For pretty much my entire career, I’ve been a project manager. When Crowell made the jump into product development, I had an unexpected crash course in product management. I had a strong background in managing service-based projects, so it was a short leap into product management, but a leap nonetheless.
Most of the usual project management issues also apply in the product management world, for instance: scope, resources and timelines. These are all relevant in the product management world, but the “client”, in this case, is internal; there have been no external, paying clients to answer to. This presents its own unique set of issues to deal with. As a services company, we have an ongoing set of projects (with external paying customers) to work on and deliver. This has had a significant effect on the resources and timeline for developing our products.
Paying customers always take prescedence over an internal product development project. So, as the product manager, it has been a different (and occasionally frustrating) experience for me to try and manage to a moving deadline. Having come from the customer-facing project management world, I had a tough time not sticking to a schedule (and working toward specific deadlines). But, since this was an internal project, it rarely became an issue.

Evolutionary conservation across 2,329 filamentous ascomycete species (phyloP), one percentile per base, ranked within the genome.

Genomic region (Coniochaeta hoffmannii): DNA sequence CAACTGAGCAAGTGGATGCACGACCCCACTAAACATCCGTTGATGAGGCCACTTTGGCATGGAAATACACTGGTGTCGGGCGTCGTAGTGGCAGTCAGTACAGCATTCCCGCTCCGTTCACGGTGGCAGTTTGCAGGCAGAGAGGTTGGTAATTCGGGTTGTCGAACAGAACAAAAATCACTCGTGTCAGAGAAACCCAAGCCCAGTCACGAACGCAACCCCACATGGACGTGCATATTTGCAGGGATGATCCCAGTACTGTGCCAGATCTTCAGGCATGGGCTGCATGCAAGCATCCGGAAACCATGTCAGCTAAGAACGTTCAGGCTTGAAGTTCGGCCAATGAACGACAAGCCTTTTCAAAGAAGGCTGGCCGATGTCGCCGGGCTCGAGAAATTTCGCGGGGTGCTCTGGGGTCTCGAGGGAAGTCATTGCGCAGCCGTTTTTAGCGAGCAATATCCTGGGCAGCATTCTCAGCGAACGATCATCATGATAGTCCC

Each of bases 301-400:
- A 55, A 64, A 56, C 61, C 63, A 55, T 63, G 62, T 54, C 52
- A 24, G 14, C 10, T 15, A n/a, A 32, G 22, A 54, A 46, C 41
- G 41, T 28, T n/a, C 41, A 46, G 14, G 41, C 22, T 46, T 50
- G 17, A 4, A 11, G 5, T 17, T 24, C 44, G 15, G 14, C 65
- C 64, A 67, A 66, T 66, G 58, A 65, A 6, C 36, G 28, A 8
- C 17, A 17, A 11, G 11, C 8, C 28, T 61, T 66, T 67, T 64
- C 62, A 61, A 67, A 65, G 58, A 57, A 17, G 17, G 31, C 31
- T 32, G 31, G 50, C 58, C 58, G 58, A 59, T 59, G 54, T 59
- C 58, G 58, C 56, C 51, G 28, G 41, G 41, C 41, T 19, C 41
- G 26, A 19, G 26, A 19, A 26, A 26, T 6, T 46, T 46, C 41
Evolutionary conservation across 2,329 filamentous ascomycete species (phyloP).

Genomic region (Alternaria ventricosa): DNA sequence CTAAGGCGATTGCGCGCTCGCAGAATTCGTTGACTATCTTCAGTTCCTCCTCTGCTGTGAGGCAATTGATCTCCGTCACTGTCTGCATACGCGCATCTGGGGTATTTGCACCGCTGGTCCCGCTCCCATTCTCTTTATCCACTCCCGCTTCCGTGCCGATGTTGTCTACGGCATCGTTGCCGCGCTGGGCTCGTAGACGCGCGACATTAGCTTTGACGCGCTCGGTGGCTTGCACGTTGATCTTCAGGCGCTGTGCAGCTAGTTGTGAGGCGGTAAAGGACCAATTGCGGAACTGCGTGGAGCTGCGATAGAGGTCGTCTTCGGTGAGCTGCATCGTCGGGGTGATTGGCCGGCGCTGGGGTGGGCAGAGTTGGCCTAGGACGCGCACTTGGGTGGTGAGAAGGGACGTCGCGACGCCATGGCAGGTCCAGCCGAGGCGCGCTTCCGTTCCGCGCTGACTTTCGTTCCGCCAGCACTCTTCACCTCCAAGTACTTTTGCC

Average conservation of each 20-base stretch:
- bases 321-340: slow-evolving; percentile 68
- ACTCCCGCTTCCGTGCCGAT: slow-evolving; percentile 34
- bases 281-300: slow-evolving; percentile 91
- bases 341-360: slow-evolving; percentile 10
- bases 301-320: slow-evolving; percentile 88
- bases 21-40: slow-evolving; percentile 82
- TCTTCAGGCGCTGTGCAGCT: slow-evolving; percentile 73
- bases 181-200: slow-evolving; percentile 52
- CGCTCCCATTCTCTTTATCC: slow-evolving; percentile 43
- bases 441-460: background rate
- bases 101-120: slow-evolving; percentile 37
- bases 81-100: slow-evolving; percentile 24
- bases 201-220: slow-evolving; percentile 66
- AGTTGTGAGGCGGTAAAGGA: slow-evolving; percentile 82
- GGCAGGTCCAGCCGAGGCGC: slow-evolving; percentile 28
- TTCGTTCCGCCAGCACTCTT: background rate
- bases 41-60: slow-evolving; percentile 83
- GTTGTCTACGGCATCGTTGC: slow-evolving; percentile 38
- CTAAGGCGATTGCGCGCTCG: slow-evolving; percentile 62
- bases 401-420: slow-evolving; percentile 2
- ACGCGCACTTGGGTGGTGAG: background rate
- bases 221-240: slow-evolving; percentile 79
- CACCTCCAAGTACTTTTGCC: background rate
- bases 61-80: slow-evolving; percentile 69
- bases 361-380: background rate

Delivery has also been sightly different for me in the product management world. With a services-based product, all of the code, documentation and other intellectual property belong to the client. So there is usually no need to worry about hiding how something was designed and coded. In fact, it’s usually quite the opposite; clients want and need to know how their software was developed. After all, they own it.
In developing our own products, we had to have a different approach. The code and documentation we are delivering to our clients is, and is to remain, our intellectual property. We have had to add an additional layer of development on top of product coding in order to protect our IP. This, in turn, has added scope and time onto the development effort that I had to take into account.
I have had lots of mentoring help in making this switch from friends and former co-workers, so it has been a fun experience that I look forward to continuing. One book that has helped me out is: The Four Steps to the Epiphany, Successful Strategies for Products that Win by Steven Gary Blank. The book certainly gave me lots to think about and helped guide me through the process from an inside view.